There are (at least) two AIDS exhibits in New York City right now. One is part of a larger exhibit about activism in NYC and the other focuses on the first five years of the disease in NYC. Both of these exhibits are limited in their focus rendering them both effective. To create one exhibit that tells the 30+ year story of the disease, the social impact & history, the science and politics would be daunting and possibly not very meaningful. Historians and curators are familiar with this phenomenon if they’ve ever struggled with how to tell the story of something that changed everything. It’s best to narrow the focus to help people experience the story on the most intimate level.
It’s remarkable (and worth noting) that exhibits about AIDS have moved beyond a quilt exhibition. While nothing will mitigate the devastation, loss and shameful politics of the period, it is exhilarating to consider how far we’ve come. There is now an entire generation who has come into their sexuality without fear of death. The anxiety of HIV/AIDS testing is a distant memory for most. In the past, people would debate the trip to the doctor/clinic, not convinced that they actually would want to know. Weeks were spent waiting for the results, which could only be given in person. Today, like ovulation, pregnancy, and blood sugar, HIV testing can now be done at home. There is still no cure and there is still stigma, but boy have things changed, and that is a story worth telling.
Back in the early 1980s people started getting a rare form of cancer. The fact that it seemed to be striking gay men caused doctors to create the name GRID (Gay Related Immune Deficiency). A year or two later the name changed to the more accurate AIDS (Acquired Immune Deficiency Syndrome) and a few years later (1986) HIV was identified. In those first few years there was little information and as is often the case, rumor and fear filled the void. All that was really known was that homosexual men were getting very sick and dying. It was not known how exactly the disease could and could not be transmitted. Was it airborne? Could you get it from touching skin, sharing food, drink, or smoke? Patients were quarantined and communities were panicked. Things only got worse when a dormant period of the disease came to light. People who looked and felt perfectly healthy became concerned. Film and movie sets grew tense seemingly overnight. Few actors were ‘out’ in the early 1980s but friends and colleagues suspected (or knew firsthand). You couldn’t tell who might be sick (or harboring the disease) and therefore everyone (who seemed gay) was suspect. Some actresses refused to do kissing/sex scenes. Some actors refused as well (there is very sad and painful footage of Rock Hudson trying to avoid kissing Linda Evans). People in real life changed their behavior as well. Some people were concerned about their hairdresser. Should he be touching clients? Waiters drew public concern as they touched the tableware. Homosexuals, a group profiled since the dawn of time, were now seen as potentially dangerous, even lethal.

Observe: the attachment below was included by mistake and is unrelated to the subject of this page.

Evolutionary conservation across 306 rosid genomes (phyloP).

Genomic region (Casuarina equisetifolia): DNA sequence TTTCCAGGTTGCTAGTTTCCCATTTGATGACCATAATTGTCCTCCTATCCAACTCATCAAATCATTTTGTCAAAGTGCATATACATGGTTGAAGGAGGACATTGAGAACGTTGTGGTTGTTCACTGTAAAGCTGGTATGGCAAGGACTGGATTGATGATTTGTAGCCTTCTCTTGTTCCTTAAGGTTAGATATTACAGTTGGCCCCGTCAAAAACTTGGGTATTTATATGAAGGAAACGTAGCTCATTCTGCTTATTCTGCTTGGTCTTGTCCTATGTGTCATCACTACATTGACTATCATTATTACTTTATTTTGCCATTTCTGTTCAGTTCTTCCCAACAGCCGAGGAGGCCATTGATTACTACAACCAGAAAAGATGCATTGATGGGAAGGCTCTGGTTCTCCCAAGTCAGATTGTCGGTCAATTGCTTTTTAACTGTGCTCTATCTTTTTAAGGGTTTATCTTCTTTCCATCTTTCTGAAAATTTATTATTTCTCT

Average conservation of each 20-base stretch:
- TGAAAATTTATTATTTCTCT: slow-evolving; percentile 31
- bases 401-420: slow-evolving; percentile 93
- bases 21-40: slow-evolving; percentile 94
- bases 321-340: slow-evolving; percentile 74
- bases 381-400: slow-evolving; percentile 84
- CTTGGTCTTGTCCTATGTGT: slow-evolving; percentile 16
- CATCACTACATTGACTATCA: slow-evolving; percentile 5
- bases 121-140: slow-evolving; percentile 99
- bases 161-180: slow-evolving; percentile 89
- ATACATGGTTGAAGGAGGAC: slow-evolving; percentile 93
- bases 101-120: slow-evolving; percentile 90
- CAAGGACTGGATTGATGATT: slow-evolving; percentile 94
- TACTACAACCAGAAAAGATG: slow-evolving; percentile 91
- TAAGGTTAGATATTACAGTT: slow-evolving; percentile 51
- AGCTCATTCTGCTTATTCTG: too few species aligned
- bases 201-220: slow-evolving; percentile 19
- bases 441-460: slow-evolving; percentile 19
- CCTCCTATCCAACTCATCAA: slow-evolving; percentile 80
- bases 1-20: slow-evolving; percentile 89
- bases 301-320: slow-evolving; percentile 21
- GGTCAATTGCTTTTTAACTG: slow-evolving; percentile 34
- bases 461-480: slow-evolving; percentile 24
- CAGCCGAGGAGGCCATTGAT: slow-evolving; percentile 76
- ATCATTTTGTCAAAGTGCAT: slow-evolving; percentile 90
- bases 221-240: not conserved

Devastation often brings people together, and the disease did. Gays (and lesbians) came together to support, fight and care for the ill. They took to the bedside, the streets, the stage and made their presence known. They drew attention not just to the disease but also to the deafening silence of political leadership. It’s impossible to separate the political stance and funding allocation for AIDS with the perception of it being a ‘gay disease’. In the later 1980s very public evidence of the equal opportunity of infection came to light. Ryan White’s mother sued the Indiana Department of Education in late 1985. Ryan, a hemophiliac had AIDS and wanted to attend school. Elisabeth Glaser died from AIDS in 1984 after receiving a tainted blood transfusion. (Both of her children died shortly thereafter.) She was married to a very popular actor at the time. And disgusting as it is, it’s true; a child and a celebrity spouse made for a better cause than homosexuals.
One could certainly argue that the disease galvanized a movement and a visibility that has birthed today’s civil rights progress. But oh what a price was paid. Entire communities were lost (particularly in the arts.) An inconceivable amount of people has died from AIDS (25 million) worldwide. People are still contracting the disease all over the world, the worst infection rate is in sub-Saharan Africa. Prevention in these countries is incredibly challenging. Here at home there are many many people of all backgrounds and orientation experiencing a degree of sexual freedom that would make 60s love-in participants blush. It’s likely that safe sex is not often practiced. AIDS is no longer seen as a death sentence, but something for which you can take a pill (and not a regime of dozens of pills at specific times of the day). But it is still a helluva disease with no cure and it’s most certainly best to avoid it.
We can be grateful that the fear has lifted and for the medical progress that has been made. But it’s vital that men and women who have no memory of 30 years ago be told the story. It’s not about making people feel badly it’s about giving them roots. Knowing where we came from and how far we’ve come is empowering. When we feel strong and relevant we engage in less risky behavior.